As an agnostic, I don’t speculate about the origin of an organizing intelligence of nature, any more than I speculate about the origin of matter and energy. Only atheists fear the recognition of intelligence as an organizing force of living systems, because they cannot deny the possible involvement of some god in a non material process such as intelligent organization.

Questions about Materialism
http://30145.myauthorsite.com/


http://30145.myauthorsite.com/

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Percy
Member
Posts: 18871
From: New Hampshire
Joined: 12-23-2000
Member Rating: 2.4


Message 265 of 309 (463865)
04-21-2008 3:14 PM
Reply to: Message 264 by bertvan
04-21-2008 2:01 PM


Re: A general response
Responding to the last paragraph first:

bertvan writes:

As an agnostic, I don’t speculate about the origin of an organizing intelligence of nature, any more than I speculate about the origin of matter and energy. Only atheists fear the recognition of intelligence as an organizing force of living systems, because they cannot deny the possible involvement of some god in a non material process such as intelligent organization.

I'm a theist, which for this thread, a science thread, is just as irrelevant as that you're an agnostic or that someone else is an atheist. The topic is neo-Darwinism, not theology.

NeoDarwinism argues that biological innovation “just happens, accidentally, for no particular reason”. Then, according to NeoDarwinism, the only known materialistic theory of evolution, “natural selection” somehow turns a collection of these random genetic accidents into biological adaptations. However, no one has come up with even a hint at how natural selection might accomplish such a feat.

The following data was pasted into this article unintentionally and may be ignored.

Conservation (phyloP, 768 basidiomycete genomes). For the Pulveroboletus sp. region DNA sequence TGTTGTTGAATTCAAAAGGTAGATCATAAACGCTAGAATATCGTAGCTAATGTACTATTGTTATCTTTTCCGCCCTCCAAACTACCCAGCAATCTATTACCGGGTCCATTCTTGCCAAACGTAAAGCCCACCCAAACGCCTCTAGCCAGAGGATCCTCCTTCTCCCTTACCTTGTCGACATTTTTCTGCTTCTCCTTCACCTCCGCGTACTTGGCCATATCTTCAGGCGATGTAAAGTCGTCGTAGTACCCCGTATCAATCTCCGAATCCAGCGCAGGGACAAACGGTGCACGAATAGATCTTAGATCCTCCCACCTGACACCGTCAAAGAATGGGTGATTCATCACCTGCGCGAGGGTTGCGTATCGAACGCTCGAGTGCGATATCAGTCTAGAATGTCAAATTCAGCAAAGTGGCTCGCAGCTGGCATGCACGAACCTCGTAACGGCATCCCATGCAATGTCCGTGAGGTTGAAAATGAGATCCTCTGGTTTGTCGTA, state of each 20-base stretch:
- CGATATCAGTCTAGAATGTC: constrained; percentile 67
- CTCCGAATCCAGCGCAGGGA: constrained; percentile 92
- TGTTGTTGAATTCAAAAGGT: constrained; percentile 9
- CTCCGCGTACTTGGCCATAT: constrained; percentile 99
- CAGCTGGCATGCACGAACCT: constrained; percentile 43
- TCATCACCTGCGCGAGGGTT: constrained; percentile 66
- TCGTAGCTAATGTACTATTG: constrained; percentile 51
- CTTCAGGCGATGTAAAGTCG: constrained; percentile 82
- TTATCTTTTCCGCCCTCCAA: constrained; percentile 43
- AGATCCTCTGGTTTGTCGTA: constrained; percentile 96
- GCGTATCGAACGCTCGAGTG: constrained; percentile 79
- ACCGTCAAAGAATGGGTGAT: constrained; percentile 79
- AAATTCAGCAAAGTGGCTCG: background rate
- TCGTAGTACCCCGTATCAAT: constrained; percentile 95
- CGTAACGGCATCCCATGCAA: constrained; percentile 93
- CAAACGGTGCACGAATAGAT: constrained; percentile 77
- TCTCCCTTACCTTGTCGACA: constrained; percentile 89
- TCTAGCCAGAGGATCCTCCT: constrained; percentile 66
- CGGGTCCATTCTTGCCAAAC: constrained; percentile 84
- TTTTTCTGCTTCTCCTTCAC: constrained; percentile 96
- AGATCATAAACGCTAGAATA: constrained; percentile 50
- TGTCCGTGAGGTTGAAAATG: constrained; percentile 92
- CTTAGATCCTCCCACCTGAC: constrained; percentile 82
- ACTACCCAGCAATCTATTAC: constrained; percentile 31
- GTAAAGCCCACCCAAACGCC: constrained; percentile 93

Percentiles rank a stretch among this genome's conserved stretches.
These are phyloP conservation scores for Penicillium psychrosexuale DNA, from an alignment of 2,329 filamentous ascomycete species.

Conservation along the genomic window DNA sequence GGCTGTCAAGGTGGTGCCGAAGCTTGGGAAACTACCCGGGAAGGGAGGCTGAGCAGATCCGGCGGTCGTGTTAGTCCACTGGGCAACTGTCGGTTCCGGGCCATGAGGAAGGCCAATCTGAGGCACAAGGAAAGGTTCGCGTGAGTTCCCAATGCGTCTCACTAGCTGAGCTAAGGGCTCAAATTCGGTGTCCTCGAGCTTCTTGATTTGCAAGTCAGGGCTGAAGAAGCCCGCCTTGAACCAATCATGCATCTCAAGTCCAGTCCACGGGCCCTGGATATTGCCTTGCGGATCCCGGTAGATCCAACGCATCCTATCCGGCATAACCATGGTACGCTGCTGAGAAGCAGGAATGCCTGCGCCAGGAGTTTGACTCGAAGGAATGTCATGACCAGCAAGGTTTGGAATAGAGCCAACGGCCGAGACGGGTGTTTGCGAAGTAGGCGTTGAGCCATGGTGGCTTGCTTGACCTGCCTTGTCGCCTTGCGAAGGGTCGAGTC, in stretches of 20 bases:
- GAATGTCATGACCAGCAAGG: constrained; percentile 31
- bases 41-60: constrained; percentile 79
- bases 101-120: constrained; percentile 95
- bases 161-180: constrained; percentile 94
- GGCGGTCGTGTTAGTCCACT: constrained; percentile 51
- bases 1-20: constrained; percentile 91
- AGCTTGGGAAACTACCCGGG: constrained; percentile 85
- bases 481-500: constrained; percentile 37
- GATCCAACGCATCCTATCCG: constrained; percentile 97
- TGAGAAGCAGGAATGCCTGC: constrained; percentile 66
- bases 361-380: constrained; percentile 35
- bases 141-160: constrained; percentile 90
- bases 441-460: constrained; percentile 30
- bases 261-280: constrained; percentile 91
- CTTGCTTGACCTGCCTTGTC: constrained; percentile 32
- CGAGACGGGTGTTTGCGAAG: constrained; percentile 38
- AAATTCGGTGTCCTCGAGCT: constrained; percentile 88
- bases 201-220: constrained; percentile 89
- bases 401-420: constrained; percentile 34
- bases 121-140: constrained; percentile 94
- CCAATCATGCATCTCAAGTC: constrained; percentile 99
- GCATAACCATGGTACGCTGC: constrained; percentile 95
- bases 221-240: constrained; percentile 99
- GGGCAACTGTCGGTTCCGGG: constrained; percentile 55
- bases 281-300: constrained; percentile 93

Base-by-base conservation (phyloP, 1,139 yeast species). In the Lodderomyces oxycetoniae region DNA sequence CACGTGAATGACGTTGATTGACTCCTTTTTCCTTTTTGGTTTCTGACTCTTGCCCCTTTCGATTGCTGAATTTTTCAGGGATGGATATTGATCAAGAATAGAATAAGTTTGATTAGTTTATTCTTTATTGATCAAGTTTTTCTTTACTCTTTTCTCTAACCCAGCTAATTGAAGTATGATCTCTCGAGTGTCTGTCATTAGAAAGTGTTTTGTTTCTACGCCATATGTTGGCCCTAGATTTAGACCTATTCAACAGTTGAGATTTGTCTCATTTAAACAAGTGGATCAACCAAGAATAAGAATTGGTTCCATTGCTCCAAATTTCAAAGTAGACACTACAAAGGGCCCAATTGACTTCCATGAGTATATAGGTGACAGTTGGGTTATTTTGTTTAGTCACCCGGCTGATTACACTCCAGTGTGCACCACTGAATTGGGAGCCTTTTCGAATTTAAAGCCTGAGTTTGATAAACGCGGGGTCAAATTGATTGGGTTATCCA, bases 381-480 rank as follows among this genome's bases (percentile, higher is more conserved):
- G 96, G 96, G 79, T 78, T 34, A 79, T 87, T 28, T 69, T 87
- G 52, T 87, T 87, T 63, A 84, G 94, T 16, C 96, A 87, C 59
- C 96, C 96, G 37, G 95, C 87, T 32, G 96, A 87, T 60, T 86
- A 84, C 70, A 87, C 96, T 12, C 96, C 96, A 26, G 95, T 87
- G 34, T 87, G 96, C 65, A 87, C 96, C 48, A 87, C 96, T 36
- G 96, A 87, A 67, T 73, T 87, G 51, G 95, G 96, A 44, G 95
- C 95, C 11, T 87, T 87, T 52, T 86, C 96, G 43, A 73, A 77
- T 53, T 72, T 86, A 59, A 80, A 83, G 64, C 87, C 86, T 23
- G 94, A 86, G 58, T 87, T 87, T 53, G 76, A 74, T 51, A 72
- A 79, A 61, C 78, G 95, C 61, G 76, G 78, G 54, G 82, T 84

All this proves is that *you* personally don't understand how mutation and natural selection work.

Intelligent design proposes that intelligence exists as an aspect of reality. We know humans have the ability to make reasoned, purposeful choices. The same ability to a more limited degree can be deduced in animals. Even single cultured cells display an ability to make simple choices. Swarm intelligence has been observed. Intelligent Design argues that living organisms adapt responsively, intelligently and purposefully. Random accidents in their genomes are defects, some of which are corrected by purposeful genomic mechanisms, but none turn into biological features.

Ignoring the errors (for example, "random accidents in their genomes" turn into "biological features" all the time, a famous example being Down Syndrome), to make a scientific claim you need an observable mechanism by which your intelligence operates.

--Percy


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teen4christ
Member (Idle past 4084 days)
Posts: 238
Joined: 01-15-2008


Message 266 of 309 (463866)
04-21-2008 3:14 PM
Reply to: Message 264 by bertvan